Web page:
By Ronald Jackson, Head of the UNDP Disaster Risk Reduction and Recovery for Building Resilience Team

More than 1 billion people in the world live with a disability, and they are often more vulnerable to the effects of disasters. However, people with disability are often left out of disaster risk management planning. For example, these stairs in Papua New Guinea, designed for villagers to escape an approaching Tsunami, could be difficult to negotiate unassisted for anyone with mobility issues. (Photo credits: UNDP Papua New Guinea)

With the adoption of the 2030 Agenda for Sustainable Development, the Member States of the UN pledged to “leave no one behind,” and this includes people with disabilities. However, today, people with disabilities, who represent 15 percent of the world’s population, are disproportionately impacted by disasters, conflict, and humanitarian crises. Often already more vulnerable to poverty and exclusion even before a crisis hits, they may also be more likely to be victims, are often less able to evacuate or escape out of harms’ way, and may be more likely to have their livelihoods threatened or poverty exacerbated following a catastrophe.

Yet the inclusion of people with disabilities in crises planning and response remains under-prioritized. So how can we do better to ensure that no one is truly left behind? What innovative solutions and partnerships already exist for disability inclusion? And what next-generation, cutting-edge possibilities are on the horizon – especially with the increasing impact of climate change, biological and man-made hazards?

Looking back, moving forward

Three years ago, at the Global Disability Summit, Achim Steiner, UNDP Administrator, said that at UNDP, we “firmly believe that to achieve progress on the Sustainable Development Goals, disability-inclusion cannot be approached as a standalone issue, but rather needs to be promoted across all policies and programmes.”

He also highlighted some examples of good work that has already been done in this field, such as supporting the implementation of the UN Convention on the Rights of Persons with Disabilities, developing inclusive legal frameworks and policies in places such as Albania and Liberia, and innovative efforts to ensure equal access to life-saving emergency services in Georgia.

Today, there are many innovative solutions on the horizon that continue on from these successes. For instance, under the Digital Transformation for Resilience (DX4Resilience) project, UNDP has conducted vulnerability mapping and analysis in the Philippines and Sri Lanka, engaging people with disabilities, NGOs, government and other members of the community to better understand where they are most at risk and working with them to create innovative solutions. In Indonesia, UNDP and Indonesia’s national disaster management agency are co-hosting a Hackathon to make the national digital geospatial platform, InaRISK, accessible for at-risk communities. This will help people with disabilities and other marginalized groups safely evacuate during a disaster.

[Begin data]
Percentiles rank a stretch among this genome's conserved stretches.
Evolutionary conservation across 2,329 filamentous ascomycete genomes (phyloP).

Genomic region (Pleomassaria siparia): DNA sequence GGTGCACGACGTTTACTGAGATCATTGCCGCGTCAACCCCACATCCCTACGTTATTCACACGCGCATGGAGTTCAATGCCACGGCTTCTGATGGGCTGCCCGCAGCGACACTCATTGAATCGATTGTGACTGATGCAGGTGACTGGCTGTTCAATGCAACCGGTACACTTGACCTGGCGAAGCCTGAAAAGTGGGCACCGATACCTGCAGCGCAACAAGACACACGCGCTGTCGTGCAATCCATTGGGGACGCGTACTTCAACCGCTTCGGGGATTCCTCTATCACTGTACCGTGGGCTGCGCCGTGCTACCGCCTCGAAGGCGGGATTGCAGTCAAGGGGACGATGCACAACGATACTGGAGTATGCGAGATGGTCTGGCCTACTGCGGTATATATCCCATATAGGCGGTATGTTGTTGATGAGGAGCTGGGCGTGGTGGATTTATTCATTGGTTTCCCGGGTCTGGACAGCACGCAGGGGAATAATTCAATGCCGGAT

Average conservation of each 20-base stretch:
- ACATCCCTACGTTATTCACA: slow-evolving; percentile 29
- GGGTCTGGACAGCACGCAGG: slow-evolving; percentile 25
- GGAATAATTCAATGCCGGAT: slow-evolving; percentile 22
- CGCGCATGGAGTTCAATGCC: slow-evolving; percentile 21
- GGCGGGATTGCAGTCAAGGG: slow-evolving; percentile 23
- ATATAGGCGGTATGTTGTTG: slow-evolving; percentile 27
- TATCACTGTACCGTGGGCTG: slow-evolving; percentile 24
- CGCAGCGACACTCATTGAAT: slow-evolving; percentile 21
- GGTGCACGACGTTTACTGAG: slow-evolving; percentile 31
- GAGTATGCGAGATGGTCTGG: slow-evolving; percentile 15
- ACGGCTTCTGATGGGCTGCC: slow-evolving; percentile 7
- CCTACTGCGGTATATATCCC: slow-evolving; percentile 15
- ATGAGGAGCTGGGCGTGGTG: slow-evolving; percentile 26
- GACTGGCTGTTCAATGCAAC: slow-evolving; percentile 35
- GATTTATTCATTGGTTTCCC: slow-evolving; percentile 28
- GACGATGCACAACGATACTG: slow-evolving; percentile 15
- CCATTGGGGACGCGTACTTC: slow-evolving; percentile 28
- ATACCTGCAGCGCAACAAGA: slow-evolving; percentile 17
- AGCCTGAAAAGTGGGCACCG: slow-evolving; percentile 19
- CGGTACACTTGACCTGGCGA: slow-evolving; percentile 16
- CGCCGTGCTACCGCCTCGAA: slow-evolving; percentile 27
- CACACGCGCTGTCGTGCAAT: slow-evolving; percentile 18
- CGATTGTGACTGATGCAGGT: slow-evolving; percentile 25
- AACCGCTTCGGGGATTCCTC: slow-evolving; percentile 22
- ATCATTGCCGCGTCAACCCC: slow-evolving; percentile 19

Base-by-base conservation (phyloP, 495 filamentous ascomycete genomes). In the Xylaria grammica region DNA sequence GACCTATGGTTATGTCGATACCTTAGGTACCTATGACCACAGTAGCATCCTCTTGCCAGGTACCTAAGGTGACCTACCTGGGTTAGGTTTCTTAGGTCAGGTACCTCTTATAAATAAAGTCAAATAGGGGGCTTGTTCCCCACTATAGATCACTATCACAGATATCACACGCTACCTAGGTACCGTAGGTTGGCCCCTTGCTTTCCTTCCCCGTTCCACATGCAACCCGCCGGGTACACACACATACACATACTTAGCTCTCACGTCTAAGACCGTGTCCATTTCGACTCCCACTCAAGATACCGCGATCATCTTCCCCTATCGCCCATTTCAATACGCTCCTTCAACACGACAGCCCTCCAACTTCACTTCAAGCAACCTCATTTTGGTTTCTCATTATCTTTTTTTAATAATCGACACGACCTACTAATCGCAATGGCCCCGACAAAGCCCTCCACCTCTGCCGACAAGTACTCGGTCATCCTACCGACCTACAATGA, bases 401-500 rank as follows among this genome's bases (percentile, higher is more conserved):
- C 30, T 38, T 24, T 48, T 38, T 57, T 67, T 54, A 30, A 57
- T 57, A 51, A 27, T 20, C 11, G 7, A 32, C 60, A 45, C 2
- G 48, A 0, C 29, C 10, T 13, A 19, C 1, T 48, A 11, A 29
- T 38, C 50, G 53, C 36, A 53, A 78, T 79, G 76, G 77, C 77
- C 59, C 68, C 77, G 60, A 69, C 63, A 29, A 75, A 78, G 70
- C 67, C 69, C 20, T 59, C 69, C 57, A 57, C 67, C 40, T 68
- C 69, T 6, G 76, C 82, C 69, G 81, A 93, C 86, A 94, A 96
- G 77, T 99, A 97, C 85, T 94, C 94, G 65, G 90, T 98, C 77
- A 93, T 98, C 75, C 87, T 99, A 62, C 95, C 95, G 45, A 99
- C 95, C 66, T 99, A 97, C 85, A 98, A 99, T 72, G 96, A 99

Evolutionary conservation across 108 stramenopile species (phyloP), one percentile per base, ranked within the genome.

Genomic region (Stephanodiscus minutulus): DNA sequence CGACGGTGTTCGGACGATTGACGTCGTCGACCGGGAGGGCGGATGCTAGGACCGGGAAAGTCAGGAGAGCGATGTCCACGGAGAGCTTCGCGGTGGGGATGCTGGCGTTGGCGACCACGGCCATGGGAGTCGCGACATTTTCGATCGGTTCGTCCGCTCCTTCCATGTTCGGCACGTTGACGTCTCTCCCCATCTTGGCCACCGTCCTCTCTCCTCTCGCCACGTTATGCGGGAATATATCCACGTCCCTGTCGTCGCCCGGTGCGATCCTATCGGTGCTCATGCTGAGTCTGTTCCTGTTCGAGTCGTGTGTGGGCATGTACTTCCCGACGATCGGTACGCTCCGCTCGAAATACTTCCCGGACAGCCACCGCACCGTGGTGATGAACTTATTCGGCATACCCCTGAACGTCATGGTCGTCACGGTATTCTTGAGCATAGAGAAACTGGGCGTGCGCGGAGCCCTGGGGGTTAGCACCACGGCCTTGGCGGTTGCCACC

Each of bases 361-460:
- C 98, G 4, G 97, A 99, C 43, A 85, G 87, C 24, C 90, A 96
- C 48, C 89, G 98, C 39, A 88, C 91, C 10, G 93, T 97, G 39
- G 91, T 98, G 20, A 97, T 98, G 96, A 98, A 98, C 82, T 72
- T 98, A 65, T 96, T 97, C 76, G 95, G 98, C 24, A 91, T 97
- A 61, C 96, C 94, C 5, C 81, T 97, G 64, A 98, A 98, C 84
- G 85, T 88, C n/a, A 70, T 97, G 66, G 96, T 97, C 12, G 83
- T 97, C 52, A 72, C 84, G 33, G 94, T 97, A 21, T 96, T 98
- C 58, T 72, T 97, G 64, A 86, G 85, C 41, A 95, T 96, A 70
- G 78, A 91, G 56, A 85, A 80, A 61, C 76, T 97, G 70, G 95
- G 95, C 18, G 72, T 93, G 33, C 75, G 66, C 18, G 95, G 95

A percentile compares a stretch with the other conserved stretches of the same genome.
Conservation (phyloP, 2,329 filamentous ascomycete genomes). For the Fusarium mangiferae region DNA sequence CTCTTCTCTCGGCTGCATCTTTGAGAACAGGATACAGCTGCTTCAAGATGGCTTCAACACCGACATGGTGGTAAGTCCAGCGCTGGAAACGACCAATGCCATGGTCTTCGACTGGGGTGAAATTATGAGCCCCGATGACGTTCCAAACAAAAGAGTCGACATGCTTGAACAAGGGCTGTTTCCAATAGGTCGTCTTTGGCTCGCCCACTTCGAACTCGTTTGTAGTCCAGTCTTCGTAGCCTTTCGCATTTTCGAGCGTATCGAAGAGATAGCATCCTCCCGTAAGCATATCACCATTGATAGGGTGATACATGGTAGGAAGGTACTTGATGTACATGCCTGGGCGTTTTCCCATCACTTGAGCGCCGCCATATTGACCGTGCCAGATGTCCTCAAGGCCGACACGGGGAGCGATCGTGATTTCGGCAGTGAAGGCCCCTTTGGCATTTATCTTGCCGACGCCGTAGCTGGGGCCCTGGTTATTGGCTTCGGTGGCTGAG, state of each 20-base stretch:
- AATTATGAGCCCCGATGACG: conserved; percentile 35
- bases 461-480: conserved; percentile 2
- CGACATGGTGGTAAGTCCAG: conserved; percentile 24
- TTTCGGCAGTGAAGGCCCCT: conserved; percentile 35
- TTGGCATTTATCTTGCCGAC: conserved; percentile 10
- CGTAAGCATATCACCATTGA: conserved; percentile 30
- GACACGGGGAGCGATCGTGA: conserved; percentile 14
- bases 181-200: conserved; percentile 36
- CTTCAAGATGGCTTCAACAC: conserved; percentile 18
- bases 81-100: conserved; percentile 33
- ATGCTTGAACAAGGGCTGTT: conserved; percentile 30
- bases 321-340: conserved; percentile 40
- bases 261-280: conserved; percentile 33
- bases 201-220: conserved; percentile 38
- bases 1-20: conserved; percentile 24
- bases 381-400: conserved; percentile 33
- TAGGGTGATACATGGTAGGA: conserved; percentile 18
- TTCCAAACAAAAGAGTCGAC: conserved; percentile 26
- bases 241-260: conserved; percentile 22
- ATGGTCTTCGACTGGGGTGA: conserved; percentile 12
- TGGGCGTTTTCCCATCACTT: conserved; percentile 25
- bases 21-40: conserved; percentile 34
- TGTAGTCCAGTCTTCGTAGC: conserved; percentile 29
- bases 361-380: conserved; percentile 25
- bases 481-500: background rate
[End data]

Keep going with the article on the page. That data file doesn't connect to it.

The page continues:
Humble yet committed

UNDP is committed to helping governments and partners to adapt and be more resilient in a complex and uncertain world. However, we do so from a position of humility, knowing well that we don’t have all the answers yet. Persons with disabilities and their representative organizations are therefore critical in the assessment of disaster risk and in designing and implementing risk reduction measures tailored to their specific requirements.

UNDP promotes the active involvement of those with disabilities and their representative organizations as co-creators and partners in all development initiatives (and not simply as beneficiaries). We are addressing the barriers to inclusion and the root causes of vulnerability, discrimination and exclusion, as these are key to ensuring an enabling environment to achieve sustainable and resilient development. At the same time, our disaster risk reduction and recovery programme is in line with the goals and targets of the SDGs and the Sendai Framework for Disaster Risk Reduction, which clearly recognizes that disability puts people at disproportionate risk from natural hazards. And by implementing the United Nations Disability Inclusion Strategy, UNDP commits itself to the achievement of the 2030 Agenda and the implementation of the Convention on the Rights of Persons with Disabilities.

UNDP is committed to helping governments and partners to adapt and be more resilient in a complex and uncertain world. (Photo credits: UNDP Kenya)

The opportunity for transformation

UNDP has an opportunity to support the effective participation of persons with disabilities in decision making and implementation of disaster risk reduction and recovery interventions, including early warning systems, information sharing mechanisms, preparedness and response plans.

If you have seen the front page of the newly redesigned UNDP website, you may have noticed that we are in the midst of a “Great Transformation” – literally and figuratively. We are experiencing radical uncertainty and a planetary crisis, yet we are still working from an old playbook. Twenty-first Century problems cannot be tackled with 20th Century solutions. And while technology alone cannot solve everything, innovative and inclusive solutions – be they by and for people with disabilities facing disaster threats or any other disproportionately affected group – are imperative. While the future may indeed be uncertain, there is certainty that advancing sustainable and people-centered development pathways must be an inclusive agenda.